Frequently Asked Questions
Q. How much will this project cost? Who’s paying for it?
A. Transmission projects like this are paid for by all ratepayers throughout the State of New York based on a zone formula set by the Federal Energy Regulatory Commission. We have done a high-level estimate of what an average residential ratepayer (500 kWh) would pay annually based on the zone formula. Using the project’s estimated capital costs, we estimate an increase of $1 to $9 per year on an average residential bill depending on where you live in the State. For the 11 project host communities, we estimate the increase would range from an additional $1 to $2.75 per year on an average residential bill. These rate impact estimates are not inclusive of other project benefits, including savings associated with expanded transmission capacity and displacing fossil fuel generation with renewables.
Q. Who will review/approve the project?
A. The project must go through multiple levels of state, local, and federal review. Ultimately, the state and federal permitting processes provide the mechanisms for approvals to construct the project. For more information on our permitting process, please click here.
Q. When will you start construction?
A. Pending approvals, we plan to begin construction in 2021 and have the project in-service at the end of 2023.
Q. Will there be any power interruptions during construction?
A. No, this project will not require us to interrupt your electrical service.
Q. What if I have questions or concerns?
A. New York Transco is committed to doing all we can to work with landowners, residents, and communities to mitigate impacts on our neighbors and the environment before, during and after construction. Anyone with questions or concerns is encouraged to contact us at firstname.lastname@example.org or toll-free at 1-855-433-3611. The State’s Article VII process also provides avenues for public involvement. Information on participating in the State’s Article VII process will be found here once a docket for the project is established.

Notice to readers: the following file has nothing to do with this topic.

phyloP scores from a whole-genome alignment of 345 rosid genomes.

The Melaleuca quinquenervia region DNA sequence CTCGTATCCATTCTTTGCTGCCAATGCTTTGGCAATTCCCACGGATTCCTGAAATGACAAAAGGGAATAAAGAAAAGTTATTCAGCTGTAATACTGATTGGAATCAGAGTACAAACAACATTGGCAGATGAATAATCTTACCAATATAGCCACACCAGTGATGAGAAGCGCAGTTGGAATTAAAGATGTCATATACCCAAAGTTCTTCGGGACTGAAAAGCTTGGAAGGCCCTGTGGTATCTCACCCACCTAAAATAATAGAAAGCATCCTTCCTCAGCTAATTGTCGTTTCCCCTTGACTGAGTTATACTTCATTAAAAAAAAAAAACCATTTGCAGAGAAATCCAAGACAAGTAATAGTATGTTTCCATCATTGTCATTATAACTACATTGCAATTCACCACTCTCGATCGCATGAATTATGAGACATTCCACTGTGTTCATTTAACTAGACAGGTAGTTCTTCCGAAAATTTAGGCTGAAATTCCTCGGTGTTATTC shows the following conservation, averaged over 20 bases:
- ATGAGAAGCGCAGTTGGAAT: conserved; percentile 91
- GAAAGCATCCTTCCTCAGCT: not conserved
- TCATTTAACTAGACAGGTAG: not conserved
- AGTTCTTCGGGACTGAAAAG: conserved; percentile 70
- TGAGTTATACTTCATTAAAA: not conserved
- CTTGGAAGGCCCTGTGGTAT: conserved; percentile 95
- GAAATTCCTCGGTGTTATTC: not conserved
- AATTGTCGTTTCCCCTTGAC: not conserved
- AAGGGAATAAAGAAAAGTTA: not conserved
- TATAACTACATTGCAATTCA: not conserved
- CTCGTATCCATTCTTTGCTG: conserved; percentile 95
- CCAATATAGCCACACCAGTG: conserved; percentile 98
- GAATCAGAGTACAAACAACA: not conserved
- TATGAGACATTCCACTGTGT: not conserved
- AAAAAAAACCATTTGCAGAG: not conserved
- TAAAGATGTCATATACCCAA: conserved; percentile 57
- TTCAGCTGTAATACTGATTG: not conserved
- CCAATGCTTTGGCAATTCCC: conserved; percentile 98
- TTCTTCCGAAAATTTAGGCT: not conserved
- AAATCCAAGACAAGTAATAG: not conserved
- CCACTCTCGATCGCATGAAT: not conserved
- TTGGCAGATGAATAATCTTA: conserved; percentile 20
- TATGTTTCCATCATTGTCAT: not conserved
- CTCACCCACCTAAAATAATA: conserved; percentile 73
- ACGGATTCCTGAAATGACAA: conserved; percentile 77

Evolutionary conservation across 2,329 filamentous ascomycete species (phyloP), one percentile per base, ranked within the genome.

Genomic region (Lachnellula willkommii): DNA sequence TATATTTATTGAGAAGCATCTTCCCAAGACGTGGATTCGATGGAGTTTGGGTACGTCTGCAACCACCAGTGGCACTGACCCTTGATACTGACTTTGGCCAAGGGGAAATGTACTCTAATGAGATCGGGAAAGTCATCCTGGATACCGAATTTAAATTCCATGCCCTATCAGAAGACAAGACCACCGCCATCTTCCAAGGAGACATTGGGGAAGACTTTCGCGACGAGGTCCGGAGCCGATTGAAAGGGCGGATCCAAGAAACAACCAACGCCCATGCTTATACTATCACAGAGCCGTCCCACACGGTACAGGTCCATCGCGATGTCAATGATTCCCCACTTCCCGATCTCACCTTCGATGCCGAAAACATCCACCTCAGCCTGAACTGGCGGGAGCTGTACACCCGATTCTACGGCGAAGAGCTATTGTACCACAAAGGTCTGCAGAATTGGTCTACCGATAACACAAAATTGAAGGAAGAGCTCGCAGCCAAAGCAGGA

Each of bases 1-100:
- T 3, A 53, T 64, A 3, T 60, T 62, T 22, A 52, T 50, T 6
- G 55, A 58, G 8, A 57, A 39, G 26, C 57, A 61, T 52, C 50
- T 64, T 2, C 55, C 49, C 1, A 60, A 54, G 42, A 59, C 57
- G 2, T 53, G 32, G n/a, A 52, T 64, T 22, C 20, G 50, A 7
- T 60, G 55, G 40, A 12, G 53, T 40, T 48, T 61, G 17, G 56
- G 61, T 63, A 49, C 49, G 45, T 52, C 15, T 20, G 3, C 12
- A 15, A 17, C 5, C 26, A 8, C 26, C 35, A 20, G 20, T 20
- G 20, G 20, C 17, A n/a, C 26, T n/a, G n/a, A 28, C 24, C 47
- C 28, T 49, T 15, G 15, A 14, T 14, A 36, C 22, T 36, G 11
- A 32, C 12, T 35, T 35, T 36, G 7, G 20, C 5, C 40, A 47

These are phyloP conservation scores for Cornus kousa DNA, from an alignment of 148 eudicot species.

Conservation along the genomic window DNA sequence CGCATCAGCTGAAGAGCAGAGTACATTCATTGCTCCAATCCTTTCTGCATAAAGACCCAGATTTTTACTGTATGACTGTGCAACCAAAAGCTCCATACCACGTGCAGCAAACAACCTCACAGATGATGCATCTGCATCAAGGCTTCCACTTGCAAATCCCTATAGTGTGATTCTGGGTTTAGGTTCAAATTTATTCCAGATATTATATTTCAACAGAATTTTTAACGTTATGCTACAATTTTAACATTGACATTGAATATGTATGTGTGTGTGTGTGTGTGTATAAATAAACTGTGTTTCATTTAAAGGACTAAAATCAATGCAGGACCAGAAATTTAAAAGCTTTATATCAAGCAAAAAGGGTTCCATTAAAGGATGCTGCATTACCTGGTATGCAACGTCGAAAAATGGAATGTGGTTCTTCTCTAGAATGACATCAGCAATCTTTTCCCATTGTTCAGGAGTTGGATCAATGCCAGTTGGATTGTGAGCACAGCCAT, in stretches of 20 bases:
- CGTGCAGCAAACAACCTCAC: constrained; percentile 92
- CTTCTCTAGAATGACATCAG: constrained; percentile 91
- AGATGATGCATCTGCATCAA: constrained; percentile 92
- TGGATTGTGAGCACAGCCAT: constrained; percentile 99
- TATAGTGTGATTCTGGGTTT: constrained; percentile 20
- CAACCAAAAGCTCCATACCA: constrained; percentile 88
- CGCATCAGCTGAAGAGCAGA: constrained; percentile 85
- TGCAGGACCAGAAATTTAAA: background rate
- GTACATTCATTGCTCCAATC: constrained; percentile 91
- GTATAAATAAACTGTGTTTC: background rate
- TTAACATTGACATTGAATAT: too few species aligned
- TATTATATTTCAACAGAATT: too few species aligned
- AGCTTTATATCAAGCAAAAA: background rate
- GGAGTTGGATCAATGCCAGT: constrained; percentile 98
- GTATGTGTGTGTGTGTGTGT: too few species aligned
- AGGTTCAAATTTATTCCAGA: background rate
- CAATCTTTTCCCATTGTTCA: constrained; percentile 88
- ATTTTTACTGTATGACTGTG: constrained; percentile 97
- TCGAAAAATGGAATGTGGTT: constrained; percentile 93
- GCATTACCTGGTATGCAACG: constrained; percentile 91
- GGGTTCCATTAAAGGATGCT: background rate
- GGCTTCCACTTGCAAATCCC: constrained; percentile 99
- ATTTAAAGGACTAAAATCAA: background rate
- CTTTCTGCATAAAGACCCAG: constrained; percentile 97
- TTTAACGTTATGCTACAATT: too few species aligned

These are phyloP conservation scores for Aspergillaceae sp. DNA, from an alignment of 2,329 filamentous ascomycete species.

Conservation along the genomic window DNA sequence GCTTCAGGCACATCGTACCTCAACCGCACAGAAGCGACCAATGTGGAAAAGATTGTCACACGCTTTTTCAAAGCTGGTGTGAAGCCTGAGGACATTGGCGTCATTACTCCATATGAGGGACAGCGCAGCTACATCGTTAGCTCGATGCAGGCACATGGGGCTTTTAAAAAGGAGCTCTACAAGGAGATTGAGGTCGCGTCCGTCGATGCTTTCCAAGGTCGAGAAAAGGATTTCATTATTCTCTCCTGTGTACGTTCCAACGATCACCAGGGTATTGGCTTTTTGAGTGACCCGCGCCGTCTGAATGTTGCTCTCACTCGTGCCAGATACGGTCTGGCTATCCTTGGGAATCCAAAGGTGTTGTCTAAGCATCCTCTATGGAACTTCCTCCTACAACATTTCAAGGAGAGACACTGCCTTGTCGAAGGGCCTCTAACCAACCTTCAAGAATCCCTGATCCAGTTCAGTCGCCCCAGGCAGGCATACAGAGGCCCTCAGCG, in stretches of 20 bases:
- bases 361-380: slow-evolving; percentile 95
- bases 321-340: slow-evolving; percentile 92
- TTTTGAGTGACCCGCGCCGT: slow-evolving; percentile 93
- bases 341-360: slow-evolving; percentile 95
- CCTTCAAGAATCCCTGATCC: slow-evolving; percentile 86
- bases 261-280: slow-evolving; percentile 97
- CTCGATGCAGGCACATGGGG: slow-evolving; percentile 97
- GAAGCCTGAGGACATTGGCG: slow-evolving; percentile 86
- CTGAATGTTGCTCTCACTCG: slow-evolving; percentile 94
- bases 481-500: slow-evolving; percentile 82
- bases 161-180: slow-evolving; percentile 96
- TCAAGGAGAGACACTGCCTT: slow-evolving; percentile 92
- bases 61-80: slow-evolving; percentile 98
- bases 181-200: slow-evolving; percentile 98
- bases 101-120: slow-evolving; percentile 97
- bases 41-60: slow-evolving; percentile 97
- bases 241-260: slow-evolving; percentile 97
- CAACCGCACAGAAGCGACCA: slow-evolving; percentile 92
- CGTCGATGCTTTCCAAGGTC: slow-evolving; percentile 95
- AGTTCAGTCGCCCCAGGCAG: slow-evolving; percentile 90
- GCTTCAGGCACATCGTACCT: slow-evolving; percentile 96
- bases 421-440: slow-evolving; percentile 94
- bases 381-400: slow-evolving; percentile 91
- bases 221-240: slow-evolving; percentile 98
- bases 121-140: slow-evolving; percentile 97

Q. How will you accommodate the needs of the agriculture community?
A. The New York Transco team is working with farmers and agricultural interests to understand and incorporate feedback into our project execution plan. Starting in the summer and fall of 2019, project representatives will begin agricultural data collection to better understand agricultural activities and operations in and around the utility-owned rights-of-way where the project will occur. If you have information to share, please complete our survey or contact us at email@example.com or toll-free at 1-855-433-3611.
Q. Does New York Transco pay property taxes?
A. Yes. We pay annual municipal taxes on each transmission asset (switching stations, transmission conductors, transmission structures, etc.) in a given town. The utilities also pay property tax.
Q. Where will this work take place?
A: The NYES transmission and station work will take place on an existing utility-owned transmission corridor and land through 11 communities in Rensselaer, Columbia and Dutchess counties. Visit the In Your Community section for more information town-by-town.
Q. Who will perform the construction work?
A. We are in the early stages of the project and have not yet selected a contractor.
Q. Will jobs be set aside for union labor?
A. In 2016 we signed a memorandum of understanding (MOU) with the International Brotherhood of Electrical Workers (IBEW) District 3, which commits us to using union labor where possible.
Q. Can I get a job working on the project? Can my business supply products or services?
A. If you are interested in providing your or your company’s information, feel free to contact a project representative at firstname.lastname@example.org or toll-free at 1-855-433-3611. The project will go through a detailed and comprehensive effort for hiring qualified vendors/suppliers.
Q. Are there health risks from this project?
A. Our team will conduct an Electromagnetic Fields (EMF) study related to NYES. This will be a part of our Article VII application and available for public consumption once complete. Based on studies to date, no known link has been established between health and transmission lines. More information is available from the National Institutes of Health and the U.S. Environmental Protection Agency.
Q. Why aren’t you burying the lines?
A. It is more cost effective and efficient in this instance to maintain overhead transmission lines.
Q. Why was the NYES project selected?
A. The New York Independent System Operator cited a number of factors in its decision to choose NYES over competing proposals, including having the lowest cost per megawatt generated, the greatest reductions in carbon dioxide generation, and the “most resilient foundation and structure design, resulting in significant benefits to the operability of the transmission system during extreme weather events.” Click here to read the NYSIO’s full decision.
Q. Isn’t this project really meant to serve the needs of New York City?
A. The electricity flowing through these lines today and in the future is distributed to Capital Region, Hudson Valley, and New York City users. The improvements in carrying capacity and reliability will benefit everyone served by these lines.